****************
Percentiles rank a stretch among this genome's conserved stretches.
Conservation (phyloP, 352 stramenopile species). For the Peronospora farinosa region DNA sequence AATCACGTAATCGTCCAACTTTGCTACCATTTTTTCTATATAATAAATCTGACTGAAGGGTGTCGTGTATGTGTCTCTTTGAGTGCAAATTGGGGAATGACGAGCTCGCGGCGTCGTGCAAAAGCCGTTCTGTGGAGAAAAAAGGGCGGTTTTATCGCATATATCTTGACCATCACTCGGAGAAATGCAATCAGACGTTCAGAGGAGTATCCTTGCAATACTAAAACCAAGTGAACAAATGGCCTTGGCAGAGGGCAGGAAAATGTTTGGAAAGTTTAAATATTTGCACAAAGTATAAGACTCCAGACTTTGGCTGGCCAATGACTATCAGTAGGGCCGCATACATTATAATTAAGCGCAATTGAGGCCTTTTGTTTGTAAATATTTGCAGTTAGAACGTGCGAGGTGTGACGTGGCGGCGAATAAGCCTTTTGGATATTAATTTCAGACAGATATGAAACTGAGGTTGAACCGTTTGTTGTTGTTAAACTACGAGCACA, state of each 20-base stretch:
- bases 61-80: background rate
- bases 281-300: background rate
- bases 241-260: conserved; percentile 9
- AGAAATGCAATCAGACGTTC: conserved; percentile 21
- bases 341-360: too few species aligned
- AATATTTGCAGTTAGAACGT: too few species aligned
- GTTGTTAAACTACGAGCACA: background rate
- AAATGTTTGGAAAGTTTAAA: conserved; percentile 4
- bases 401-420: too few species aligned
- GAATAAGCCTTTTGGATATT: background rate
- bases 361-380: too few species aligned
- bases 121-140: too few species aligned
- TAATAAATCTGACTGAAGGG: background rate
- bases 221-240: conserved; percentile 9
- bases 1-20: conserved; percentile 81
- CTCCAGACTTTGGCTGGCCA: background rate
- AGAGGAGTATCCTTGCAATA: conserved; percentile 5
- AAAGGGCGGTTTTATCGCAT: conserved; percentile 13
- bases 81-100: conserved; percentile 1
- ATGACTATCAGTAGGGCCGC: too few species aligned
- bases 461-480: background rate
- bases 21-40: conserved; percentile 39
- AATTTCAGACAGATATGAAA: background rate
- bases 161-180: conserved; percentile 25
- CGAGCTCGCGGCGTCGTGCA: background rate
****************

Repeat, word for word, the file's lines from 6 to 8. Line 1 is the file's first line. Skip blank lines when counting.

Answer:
- AGAAATGCAATCAGACGTTC: conserved; percentile 21
- bases 341-360: too few species aligned
- AATATTTGCAGTTAGAACGT: too few species aligned